Using my country Ghana as an example, I can say with reasonable certainty that Linux in the developing world, to put it nicely, has a long way to go. You probably might have read in the news about how the government of some country in Latin America or Asia is switching to Linux or Open Source in general which might sound great, but in reality however, it has very little bearing on the use of Linux among the everyday people.
If you live in a “well to do” country for instance, downloading 600MB of data might be a matter of minutes, but to those of us who only have 1GB of bandwidth for a whole month, it generally is out of the question. This first bottleneck alone puts Linux out of the use of most people in developing parts of the world.
The relative unpopularity of Linux in most ‘developing’ countries, relative to Windows, can be due to many factors, but I strongly believe that the issue of ‘accessibility’ is the overriding one. Before you fire your comments about how Linux is free and Windows is paid for, let me please tell you that in all sincerity and honesty, 90% of Windows users in ‘developing’ countries, run pirated versions.
Here is how it works. I buy a new PC that comes with a Windows CD, then when my friend has a problem, I make a copy of my CD for him, he also makes it for his friends and so on. So before long, the one CD that came with my PC multiplies to tens and even hundreds. That is how generally speaking, Windows CDs are spread here and other places.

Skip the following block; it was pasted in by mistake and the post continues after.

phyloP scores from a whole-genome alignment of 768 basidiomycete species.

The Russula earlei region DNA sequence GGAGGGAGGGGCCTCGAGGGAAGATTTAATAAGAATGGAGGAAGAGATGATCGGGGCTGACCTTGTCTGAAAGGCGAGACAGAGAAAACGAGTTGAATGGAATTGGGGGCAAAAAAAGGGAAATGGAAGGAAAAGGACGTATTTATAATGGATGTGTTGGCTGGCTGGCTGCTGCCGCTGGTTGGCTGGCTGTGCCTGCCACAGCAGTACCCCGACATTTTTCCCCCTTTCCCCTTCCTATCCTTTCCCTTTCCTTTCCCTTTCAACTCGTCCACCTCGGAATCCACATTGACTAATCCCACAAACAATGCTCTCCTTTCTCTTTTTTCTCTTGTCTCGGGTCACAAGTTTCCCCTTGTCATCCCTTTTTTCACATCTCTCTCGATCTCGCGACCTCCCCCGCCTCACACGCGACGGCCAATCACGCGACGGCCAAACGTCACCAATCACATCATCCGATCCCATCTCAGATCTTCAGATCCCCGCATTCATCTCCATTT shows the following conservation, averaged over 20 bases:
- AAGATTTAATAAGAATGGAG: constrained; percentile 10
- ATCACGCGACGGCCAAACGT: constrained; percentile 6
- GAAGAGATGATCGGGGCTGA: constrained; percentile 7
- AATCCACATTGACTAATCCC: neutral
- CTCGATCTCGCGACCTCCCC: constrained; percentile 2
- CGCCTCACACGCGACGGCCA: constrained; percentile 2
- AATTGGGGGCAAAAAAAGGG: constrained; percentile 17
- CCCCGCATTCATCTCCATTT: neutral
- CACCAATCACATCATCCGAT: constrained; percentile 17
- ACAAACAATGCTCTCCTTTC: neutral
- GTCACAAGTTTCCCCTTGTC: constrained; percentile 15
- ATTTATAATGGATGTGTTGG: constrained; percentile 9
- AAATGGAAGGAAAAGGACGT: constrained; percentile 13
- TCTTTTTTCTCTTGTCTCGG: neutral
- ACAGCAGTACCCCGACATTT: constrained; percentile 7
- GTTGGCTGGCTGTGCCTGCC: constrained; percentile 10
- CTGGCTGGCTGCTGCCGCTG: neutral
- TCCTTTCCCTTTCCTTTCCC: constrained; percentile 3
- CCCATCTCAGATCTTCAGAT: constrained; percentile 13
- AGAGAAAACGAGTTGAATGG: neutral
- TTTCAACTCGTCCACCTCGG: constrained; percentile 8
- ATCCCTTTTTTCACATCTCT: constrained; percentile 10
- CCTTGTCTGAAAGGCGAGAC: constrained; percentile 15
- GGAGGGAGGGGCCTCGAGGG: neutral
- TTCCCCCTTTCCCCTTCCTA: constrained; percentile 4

This is what makes me believe that should there be the availbility of Linux CDs, then some inroads can be made. This leads me to wonder if there is any initiative anywhere to the effect that the Linux community in the ‘well to do’ parts of the world come together to make as many copies as they can of their respective distros and send them to potential user communities in developing parts of the world.
Yes I am talking about a concept similar to Canonical’s Shipit program, but run by the user community itself. More like a practical illustration of Ubuntu. So for instance, at every Ubuntu release, the community can come together to make as many CDs as possible to send to various potential users in not so well to do countries.
Again, before talking about Shipit, please remember that Canonical as a company has limited resources, and cannot meet all the demands from users. My first CD of Ubuntu was Hardy which came via Shiptit, then Jaunty, when I requested one for Koala, I was told I’d reached my quota.
Well, I doubt if that would be the same if it were a community run project. More like, all hands on deck! I really, really would like to hear what you think and if there is no such project anywhere, how you think we can start it.